and preparation. That's why I've been consistent."
McGwire's bombs on Friday and Saturday sent St. Louis fans home
happy, even in defeat and even if they exhibited slightly less
fervor than last year. When McGwire batted with the bases loaded
and two outs in the sixth inning on Saturday, only a small
portion of the 48,615 fans bothered to get off their duffs to
urge him on before he whiffed. During his two-plus seasons with
the Cardinals, through Sunday, McGwire had racked up 78 homers in
162 games at Busch Stadium. The three homers on Friday and
Saturday gave him 20 in 29 games--at no time in 1998 did he hit 20
dingers in so few games.
Sosa was the greyhound chasing the mechanical rabbit last year.
Not once did he go to sleep at night with the home run lead to
himself. This season, in their head-to-head battle, the lead has
changed four times; Sosa was last in front at the start of this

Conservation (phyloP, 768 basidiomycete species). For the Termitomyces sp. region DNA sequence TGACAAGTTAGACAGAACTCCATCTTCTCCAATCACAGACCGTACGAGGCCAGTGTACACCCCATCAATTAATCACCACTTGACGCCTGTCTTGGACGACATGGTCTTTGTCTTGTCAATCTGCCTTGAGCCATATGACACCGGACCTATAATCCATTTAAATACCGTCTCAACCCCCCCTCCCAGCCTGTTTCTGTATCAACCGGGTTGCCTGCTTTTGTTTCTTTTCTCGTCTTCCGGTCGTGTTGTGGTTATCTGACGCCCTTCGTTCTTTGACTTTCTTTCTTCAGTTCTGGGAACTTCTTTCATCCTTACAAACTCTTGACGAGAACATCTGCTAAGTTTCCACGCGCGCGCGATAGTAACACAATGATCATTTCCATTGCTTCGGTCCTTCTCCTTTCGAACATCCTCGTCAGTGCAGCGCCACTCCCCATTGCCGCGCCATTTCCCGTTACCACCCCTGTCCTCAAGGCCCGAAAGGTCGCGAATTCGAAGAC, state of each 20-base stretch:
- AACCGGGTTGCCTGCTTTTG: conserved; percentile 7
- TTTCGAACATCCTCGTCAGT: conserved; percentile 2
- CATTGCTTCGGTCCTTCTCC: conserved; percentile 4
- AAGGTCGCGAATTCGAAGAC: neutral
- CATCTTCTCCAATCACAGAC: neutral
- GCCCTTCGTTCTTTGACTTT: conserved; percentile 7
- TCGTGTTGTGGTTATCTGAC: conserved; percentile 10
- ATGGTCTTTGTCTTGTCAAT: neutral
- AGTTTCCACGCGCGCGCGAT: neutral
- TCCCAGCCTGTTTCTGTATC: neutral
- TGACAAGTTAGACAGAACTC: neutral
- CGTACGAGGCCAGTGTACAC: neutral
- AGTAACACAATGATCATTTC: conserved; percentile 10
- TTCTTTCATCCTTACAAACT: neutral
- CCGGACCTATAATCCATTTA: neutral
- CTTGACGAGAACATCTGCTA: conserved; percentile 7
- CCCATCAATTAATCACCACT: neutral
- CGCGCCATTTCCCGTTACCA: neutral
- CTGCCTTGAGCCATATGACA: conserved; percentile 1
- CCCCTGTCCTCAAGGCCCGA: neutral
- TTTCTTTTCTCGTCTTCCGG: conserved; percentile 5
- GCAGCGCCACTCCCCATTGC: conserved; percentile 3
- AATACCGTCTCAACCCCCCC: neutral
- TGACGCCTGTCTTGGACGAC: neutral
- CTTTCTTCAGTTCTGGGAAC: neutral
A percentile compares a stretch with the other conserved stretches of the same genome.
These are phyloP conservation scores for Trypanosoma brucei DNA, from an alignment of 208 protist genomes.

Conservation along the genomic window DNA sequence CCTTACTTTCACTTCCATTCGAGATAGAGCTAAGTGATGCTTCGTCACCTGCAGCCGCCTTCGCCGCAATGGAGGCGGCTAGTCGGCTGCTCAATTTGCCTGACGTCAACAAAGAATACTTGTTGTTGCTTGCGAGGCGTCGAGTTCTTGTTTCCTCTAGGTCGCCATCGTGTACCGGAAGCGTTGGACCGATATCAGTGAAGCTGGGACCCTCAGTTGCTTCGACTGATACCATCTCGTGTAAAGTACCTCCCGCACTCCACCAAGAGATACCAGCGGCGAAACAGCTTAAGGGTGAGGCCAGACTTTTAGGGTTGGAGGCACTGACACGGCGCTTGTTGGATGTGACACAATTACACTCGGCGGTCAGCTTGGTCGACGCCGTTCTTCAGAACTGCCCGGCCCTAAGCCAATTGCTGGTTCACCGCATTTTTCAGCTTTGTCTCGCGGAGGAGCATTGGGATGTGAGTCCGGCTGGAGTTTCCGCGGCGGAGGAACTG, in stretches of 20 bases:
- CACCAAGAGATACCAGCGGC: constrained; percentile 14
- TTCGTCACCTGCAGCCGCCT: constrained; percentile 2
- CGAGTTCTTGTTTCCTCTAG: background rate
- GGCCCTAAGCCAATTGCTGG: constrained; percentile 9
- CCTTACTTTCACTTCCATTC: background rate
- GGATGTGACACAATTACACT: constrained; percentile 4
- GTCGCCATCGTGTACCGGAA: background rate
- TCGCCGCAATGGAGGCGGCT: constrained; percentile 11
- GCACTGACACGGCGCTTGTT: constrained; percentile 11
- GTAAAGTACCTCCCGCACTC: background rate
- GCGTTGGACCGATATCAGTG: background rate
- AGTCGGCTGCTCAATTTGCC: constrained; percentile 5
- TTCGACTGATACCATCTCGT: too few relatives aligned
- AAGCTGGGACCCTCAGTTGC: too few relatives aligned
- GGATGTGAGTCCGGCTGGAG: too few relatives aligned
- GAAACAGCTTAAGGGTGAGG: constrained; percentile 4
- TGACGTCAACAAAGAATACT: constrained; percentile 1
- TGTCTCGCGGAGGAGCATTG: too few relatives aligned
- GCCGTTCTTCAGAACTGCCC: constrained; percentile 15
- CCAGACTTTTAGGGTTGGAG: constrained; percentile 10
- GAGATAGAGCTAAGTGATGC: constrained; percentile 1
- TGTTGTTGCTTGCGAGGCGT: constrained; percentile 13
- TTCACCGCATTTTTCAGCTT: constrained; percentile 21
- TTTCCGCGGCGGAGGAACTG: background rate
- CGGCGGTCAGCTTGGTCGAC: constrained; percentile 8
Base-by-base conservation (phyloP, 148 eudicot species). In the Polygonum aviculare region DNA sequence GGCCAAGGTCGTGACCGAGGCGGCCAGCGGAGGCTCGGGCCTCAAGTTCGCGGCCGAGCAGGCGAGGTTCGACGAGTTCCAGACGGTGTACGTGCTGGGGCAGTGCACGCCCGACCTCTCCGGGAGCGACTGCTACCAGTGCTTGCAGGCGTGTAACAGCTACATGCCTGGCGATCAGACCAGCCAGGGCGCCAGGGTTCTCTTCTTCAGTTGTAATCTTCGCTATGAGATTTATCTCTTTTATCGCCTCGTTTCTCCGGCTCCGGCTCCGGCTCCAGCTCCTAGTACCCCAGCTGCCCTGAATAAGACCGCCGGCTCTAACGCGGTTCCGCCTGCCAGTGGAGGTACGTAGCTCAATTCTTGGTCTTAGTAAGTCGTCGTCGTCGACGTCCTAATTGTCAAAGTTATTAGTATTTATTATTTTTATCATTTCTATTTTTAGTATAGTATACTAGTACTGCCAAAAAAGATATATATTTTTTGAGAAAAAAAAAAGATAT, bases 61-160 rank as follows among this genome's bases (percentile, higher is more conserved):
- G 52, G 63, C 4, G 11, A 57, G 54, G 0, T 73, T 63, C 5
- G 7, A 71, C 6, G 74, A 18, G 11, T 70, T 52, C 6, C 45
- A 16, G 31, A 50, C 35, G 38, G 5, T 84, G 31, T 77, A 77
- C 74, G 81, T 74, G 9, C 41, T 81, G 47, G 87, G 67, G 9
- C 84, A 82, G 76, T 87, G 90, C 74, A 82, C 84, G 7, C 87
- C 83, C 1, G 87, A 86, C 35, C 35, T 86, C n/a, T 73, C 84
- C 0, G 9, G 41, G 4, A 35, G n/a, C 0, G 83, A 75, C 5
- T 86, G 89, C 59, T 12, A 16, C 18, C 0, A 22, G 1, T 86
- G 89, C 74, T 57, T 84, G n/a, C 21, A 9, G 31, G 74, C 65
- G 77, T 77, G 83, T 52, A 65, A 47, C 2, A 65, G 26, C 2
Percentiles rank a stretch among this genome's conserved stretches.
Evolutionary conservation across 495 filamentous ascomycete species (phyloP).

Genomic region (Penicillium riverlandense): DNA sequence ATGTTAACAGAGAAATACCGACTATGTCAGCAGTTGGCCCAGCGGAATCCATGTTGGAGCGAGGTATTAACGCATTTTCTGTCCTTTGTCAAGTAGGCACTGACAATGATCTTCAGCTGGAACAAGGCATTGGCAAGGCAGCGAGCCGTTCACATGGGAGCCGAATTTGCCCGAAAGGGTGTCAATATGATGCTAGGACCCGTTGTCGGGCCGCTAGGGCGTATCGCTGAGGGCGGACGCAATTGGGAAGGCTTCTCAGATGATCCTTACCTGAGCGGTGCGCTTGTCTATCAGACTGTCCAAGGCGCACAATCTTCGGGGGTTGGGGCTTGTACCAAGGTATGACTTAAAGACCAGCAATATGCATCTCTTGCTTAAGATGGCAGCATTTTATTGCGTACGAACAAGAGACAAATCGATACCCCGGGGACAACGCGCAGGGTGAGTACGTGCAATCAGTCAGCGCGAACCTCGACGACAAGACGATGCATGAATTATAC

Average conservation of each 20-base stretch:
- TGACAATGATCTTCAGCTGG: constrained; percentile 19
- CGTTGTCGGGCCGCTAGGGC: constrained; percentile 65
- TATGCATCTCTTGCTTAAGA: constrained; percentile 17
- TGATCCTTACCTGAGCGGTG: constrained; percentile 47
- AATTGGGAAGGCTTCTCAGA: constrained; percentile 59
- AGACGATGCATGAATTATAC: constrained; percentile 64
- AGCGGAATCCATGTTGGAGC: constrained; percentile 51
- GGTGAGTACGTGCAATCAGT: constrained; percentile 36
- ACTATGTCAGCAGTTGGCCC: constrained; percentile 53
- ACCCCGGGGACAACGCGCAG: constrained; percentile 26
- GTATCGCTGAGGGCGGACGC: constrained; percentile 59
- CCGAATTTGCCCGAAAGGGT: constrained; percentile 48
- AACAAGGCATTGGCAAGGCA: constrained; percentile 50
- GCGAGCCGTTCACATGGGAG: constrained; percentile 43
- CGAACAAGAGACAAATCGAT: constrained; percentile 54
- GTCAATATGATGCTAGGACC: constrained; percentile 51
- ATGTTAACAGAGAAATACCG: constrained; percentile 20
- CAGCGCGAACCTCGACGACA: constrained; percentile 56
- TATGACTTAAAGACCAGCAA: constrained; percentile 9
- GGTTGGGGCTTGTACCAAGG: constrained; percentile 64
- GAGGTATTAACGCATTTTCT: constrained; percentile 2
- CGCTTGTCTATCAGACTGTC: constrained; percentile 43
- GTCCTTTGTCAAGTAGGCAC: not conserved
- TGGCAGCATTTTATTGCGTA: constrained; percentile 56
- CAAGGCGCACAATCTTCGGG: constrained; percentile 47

month, 40-39. He snapped out of his slump on Saturday, starting
with a first-inning single that caused him to crack to McGwire
upon reaching first base, "Hey, I got a hit. Maybe I should ask
for the ball."
"This morning I was struggling," Sosa said after that game. "Now
I feel great. I'm right where I was last year, and I haven't got
hot yet. I feel I can get hot and finish strong."
He was back chasing the rabbit, hoping the schedule would afford
him an edge. McGwire's Cardinals had 18 games left against the
five National League teams that had allowed the fewest home runs
(Houston Astros, Atlanta Braves, Pittsburgh Pirates, Montreal
Expos and Florida Marlins). Sosa's Cubs had just seven games
left against those staffs. McGwire and Sosa go head-to-head six
more times, including on the serendipitously scheduled final
three days of the season at Busch Stadium. "That," Sosa said,
"will be unbelievable."
By then we will know even more about our two
protagonists--important stuff, such as McGwire's having a taste
for grilled peanut butter and jelly sandwiches, though not as
compulsive an appetite as Sosa's for his beloved ham and cheese.
Most of all we will be sure of this: McGwire and Sosa have
validated the greatness of 1998.
"That they're doing it this year is extremely impressive,
more so than last year," says Mark Grace.
"You could have the pitchers throw to them 27 times each and see
who wins," said Tapani, "and I doubt many fans would ask for
their money back."